Studies suggest that cannabis may alleviate lower urinary tract symptoms. This treatment may help decrease urinary urgency, number of incontinence occurrences, and incidents of nocturia, when you wake up from sleep with an urgency to urinate.
Other options
If these treatments do not show improvement in incontinence symptoms, others are available, but are not often recommended until all other options have been exhausted.
There are several, partially invasive nerve stimulation therapies available. Intravaginal neuromuscular electrical stimulation, which involves placement of an electrode on or into the vagina, may strengthen vaginal muscle by electrical stimulation to allow greater control of the vaginal wall and improve urinary incontinence. Sacral neuro modification (known as InterStim® therapy) sends electrical stimulation through the bladder nerves, which can improve bladder hyperactivity and urinary leakage. However, with these procedures, a neurologist will not be able to monitor MS progress with MRIs because of metal implants in the body.
Clean self-intermittent catheterization (known as CIC) can be performed for urinary retention by the patient, if they retain dexterity in their arms, or by their caregiver after proper training. Catheterization involves inserting a tube into the urethra for the purpose of draining urine from the bladder.
Several surgical options also exist. A urethral sling can be surgically implanted to assist with CIC. Suprapubic cystotomy with closure of the urethra to drain urine from the bladder is also a surgical option to explore. Augmentation cystoplasty is a procedure designed to increase bladder capacity in patients with small bladder capacity secondary to MS. Permanent urinary diversion is a surgical procedure (called ileal loop) to control urinary incontinence and protect renal function that may be considered for last stages of urinary issues in patients with end stage bladder disease secondary to MS. Ileal loop involves providing an alternative pathway for urine to flow and be collected in a bag. It is only for patients with severe disability.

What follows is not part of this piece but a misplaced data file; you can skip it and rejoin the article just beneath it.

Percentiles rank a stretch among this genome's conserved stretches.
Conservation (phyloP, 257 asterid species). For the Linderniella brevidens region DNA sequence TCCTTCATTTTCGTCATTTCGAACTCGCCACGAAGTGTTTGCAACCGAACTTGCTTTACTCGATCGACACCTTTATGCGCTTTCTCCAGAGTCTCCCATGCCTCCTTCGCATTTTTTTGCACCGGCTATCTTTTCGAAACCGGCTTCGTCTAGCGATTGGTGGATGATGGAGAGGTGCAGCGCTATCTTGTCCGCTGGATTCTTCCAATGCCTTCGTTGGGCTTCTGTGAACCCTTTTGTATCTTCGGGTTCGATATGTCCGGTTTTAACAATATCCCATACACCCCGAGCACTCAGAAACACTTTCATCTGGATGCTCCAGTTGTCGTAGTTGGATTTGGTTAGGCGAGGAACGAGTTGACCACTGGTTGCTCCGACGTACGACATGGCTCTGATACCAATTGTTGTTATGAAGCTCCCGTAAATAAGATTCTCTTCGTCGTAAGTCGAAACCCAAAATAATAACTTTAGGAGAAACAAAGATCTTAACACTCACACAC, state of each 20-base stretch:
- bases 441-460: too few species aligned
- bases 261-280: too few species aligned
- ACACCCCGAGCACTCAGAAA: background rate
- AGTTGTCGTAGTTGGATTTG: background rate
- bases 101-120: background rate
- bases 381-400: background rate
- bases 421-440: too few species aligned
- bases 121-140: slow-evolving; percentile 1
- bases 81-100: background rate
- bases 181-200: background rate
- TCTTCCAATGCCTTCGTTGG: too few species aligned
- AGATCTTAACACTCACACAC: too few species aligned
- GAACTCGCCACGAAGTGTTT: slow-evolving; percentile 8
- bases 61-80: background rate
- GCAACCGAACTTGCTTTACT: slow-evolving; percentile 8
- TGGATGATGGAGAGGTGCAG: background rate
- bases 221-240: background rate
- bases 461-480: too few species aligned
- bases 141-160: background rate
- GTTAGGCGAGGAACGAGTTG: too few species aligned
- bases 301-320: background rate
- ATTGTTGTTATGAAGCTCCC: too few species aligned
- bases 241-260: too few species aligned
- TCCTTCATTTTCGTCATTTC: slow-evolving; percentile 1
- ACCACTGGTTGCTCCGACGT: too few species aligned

Future possible solutions to treating urinary MS-related incontinence are being explored. Functional MRI, regarding brain mapping of lower urinary tract dysfunction in MS patients, is a new avenue being considered to improve diagnosis of urinary incontinence.
To safeguard function of the urinary tract and improve quality of life in MS patients with urinary incontinence, a multidisciplinary team approach – consulting with a neurologist, gynecologist, urologist, physiotherapist, psychiatrist, pharmacologist, nursing staff and caregiver – may improve options managing urinary incontinence and bladder dysfunction in patients with MS.
Urinary incontinence is not a symptom that many people want to discuss, but the severe physical and emotional burdens of it are not something to be ignored. There are a variety of available treatments that have proven effective for others with MS, and, if you suffer from this symptom, might be able to help you, too.
MS Focus is a member of the Bladder Alliance.
Medication Options
Several methods for treating patients with MS experiencing urinary incontinence include anticholinergic medications such as:
  • Oxybutynin                                     • Tolterodine
  • Propantheline                                • Propiverine
  • Fesoterodine                                  • Solifenacin
Many, however, cannot tolerate the anticholinergic drugs because of side effects including dry mouth, blurred vision, and hallucinations. As an alternative, antimuscarinic medication, such as trospium chloride or darifenacin, or other medicine, such as L-Arginine, may be utilized.

(Last reviewed 1/2024)